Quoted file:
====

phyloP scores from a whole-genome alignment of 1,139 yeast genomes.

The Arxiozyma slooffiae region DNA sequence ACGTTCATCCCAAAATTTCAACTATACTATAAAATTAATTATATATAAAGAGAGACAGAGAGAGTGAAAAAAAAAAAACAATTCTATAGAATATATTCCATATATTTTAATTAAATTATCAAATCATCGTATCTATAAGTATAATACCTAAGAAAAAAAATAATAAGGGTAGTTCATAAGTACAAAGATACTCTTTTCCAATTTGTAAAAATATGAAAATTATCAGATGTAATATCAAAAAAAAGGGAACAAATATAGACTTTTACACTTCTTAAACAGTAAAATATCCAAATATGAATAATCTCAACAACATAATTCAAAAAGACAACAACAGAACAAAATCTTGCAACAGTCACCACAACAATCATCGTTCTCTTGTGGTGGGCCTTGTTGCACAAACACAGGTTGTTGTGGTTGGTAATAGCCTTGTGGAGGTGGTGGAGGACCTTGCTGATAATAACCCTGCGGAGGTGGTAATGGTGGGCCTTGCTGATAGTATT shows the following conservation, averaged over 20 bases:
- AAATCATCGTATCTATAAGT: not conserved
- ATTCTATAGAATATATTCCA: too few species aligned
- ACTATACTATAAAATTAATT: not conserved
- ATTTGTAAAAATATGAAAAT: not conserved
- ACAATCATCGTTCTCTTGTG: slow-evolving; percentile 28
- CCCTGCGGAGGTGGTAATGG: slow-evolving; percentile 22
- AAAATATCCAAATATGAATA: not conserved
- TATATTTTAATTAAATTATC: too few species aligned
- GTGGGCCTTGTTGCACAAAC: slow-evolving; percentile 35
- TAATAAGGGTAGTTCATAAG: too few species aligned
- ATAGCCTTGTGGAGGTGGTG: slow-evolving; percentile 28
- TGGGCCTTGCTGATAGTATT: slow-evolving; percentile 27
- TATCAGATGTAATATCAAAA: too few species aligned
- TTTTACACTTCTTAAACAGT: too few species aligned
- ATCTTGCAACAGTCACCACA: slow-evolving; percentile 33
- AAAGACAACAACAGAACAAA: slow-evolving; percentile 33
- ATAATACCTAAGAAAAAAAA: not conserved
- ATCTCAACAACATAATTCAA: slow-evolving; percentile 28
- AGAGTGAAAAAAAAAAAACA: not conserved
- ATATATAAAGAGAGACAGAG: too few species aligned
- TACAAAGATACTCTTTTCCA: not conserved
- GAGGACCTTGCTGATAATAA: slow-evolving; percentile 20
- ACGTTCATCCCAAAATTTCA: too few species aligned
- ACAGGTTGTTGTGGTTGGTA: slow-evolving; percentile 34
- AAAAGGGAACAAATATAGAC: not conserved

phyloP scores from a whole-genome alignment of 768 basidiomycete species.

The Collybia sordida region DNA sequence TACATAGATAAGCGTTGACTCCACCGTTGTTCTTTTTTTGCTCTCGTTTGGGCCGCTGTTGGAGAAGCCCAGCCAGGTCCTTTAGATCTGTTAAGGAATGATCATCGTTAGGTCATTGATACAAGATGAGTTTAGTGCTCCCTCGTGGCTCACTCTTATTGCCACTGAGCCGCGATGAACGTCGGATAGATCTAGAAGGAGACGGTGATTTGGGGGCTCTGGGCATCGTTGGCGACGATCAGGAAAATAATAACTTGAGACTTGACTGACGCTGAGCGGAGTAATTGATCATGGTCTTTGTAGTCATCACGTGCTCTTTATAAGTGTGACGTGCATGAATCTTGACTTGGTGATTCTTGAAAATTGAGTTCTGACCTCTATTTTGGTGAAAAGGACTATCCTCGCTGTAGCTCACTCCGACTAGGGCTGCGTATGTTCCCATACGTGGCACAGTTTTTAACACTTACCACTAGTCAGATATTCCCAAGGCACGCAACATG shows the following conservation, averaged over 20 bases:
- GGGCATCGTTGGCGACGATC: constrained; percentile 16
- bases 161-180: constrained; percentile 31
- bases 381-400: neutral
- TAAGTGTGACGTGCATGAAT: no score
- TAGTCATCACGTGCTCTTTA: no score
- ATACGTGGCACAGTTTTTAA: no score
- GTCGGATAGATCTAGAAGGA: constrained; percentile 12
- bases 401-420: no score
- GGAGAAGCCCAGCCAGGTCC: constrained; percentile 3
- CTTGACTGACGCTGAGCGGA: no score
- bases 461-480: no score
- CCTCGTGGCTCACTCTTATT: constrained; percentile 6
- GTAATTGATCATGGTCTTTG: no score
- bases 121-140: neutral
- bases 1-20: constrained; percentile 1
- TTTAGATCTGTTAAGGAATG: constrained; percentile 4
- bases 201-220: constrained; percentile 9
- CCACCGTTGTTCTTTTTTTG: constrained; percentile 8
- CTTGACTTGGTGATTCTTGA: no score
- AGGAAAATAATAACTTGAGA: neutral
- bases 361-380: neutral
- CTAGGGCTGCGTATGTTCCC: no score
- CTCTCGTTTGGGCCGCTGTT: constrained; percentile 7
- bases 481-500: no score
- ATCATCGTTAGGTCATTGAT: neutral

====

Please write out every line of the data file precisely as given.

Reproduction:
phyloP scores from a whole-genome alignment of 1,139 yeast genomes.

The Arxiozyma slooffiae region DNA sequence ACGTTCATCCCAAAATTTCAACTATACTATAAAATTAATTATATATAAAGAGAGACAGAGAGAGTGAAAAAAAAAAAACAATTCTATAGAATATATTCCATATATTTTAATTAAATTATCAAATCATCGTATCTATAAGTATAATACCTAAGAAAAAAAATAATAAGGGTAGTTCATAAGTACAAAGATACTCTTTTCCAATTTGTAAAAATATGAAAATTATCAGATGTAATATCAAAAAAAAGGGAACAAATATAGACTTTTACACTTCTTAAACAGTAAAATATCCAAATATGAATAATCTCAACAACATAATTCAAAAAGACAACAACAGAACAAAATCTTGCAACAGTCACCACAACAATCATCGTTCTCTTGTGGTGGGCCTTGTTGCACAAACACAGGTTGTTGTGGTTGGTAATAGCCTTGTGGAGGTGGTGGAGGACCTTGCTGATAATAACCCTGCGGAGGTGGTAATGGTGGGCCTTGCTGATAGTATT shows the following conservation, averaged over 20 bases:
- AAATCATCGTATCTATAAGT: not conserved
- ATTCTATAGAATATATTCCA: too few species aligned
- ACTATACTATAAAATTAATT: not conserved
- ATTTGTAAAAATATGAAAAT: not conserved
- ACAATCATCGTTCTCTTGTG: slow-evolving; percentile 28
- CCCTGCGGAGGTGGTAATGG: slow-evolving; percentile 22
- AAAATATCCAAATATGAATA: not conserved
- TATATTTTAATTAAATTATC: too few species aligned
- GTGGGCCTTGTTGCACAAAC: slow-evolving; percentile 35
- TAATAAGGGTAGTTCATAAG: too few species aligned
- ATAGCCTTGTGGAGGTGGTG: slow-evolving; percentile 28
- TGGGCCTTGCTGATAGTATT: slow-evolving; percentile 27
- TATCAGATGTAATATCAAAA: too few species aligned
- TTTTACACTTCTTAAACAGT: too few species aligned
- ATCTTGCAACAGTCACCACA: slow-evolving; percentile 33
- AAAGACAACAACAGAACAAA: slow-evolving; percentile 33
- ATAATACCTAAGAAAAAAAA: not conserved
- ATCTCAACAACATAATTCAA: slow-evolving; percentile 28
- AGAGTGAAAAAAAAAAAACA: not conserved
- ATATATAAAGAGAGACAGAG: too few species aligned
- TACAAAGATACTCTTTTCCA: not conserved
- GAGGACCTTGCTGATAATAA: slow-evolving; percentile 20
- ACGTTCATCCCAAAATTTCA: too few species aligned
- ACAGGTTGTTGTGGTTGGTA: slow-evolving; percentile 34
- AAAAGGGAACAAATATAGAC: not conserved

phyloP scores from a whole-genome alignment of 768 basidiomycete species.

The Collybia sordida region DNA sequence TACATAGATAAGCGTTGACTCCACCGTTGTTCTTTTTTTGCTCTCGTTTGGGCCGCTGTTGGAGAAGCCCAGCCAGGTCCTTTAGATCTGTTAAGGAATGATCATCGTTAGGTCATTGATACAAGATGAGTTTAGTGCTCCCTCGTGGCTCACTCTTATTGCCACTGAGCCGCGATGAACGTCGGATAGATCTAGAAGGAGACGGTGATTTGGGGGCTCTGGGCATCGTTGGCGACGATCAGGAAAATAATAACTTGAGACTTGACTGACGCTGAGCGGAGTAATTGATCATGGTCTTTGTAGTCATCACGTGCTCTTTATAAGTGTGACGTGCATGAATCTTGACTTGGTGATTCTTGAAAATTGAGTTCTGACCTCTATTTTGGTGAAAAGGACTATCCTCGCTGTAGCTCACTCCGACTAGGGCTGCGTATGTTCCCATACGTGGCACAGTTTTTAACACTTACCACTAGTCAGATATTCCCAAGGCACGCAACATG shows the following conservation, averaged over 20 bases:
- GGGCATCGTTGGCGACGATC: constrained; percentile 16
- bases 161-180: constrained; percentile 31
- bases 381-400: neutral
- TAAGTGTGACGTGCATGAAT: no score
- TAGTCATCACGTGCTCTTTA: no score
- ATACGTGGCACAGTTTTTAA: no score
- GTCGGATAGATCTAGAAGGA: constrained; percentile 12
- bases 401-420: no score
- GGAGAAGCCCAGCCAGGTCC: constrained; percentile 3
- CTTGACTGACGCTGAGCGGA: no score
- bases 461-480: no score
- CCTCGTGGCTCACTCTTATT: constrained; percentile 6
- GTAATTGATCATGGTCTTTG: no score
- bases 121-140: neutral
- bases 1-20: constrained; percentile 1
- TTTAGATCTGTTAAGGAATG: constrained; percentile 4
- bases 201-220: constrained; percentile 9
- CCACCGTTGTTCTTTTTTTG: constrained; percentile 8
- CTTGACTTGGTGATTCTTGA: no score
- AGGAAAATAATAACTTGAGA: neutral
- bases 361-380: neutral
- CTAGGGCTGCGTATGTTCCC: no score
- CTCTCGTTTGGGCCGCTGTT: constrained; percentile 7
- bases 481-500: no score
- ATCATCGTTAGGTCATTGAT: neutral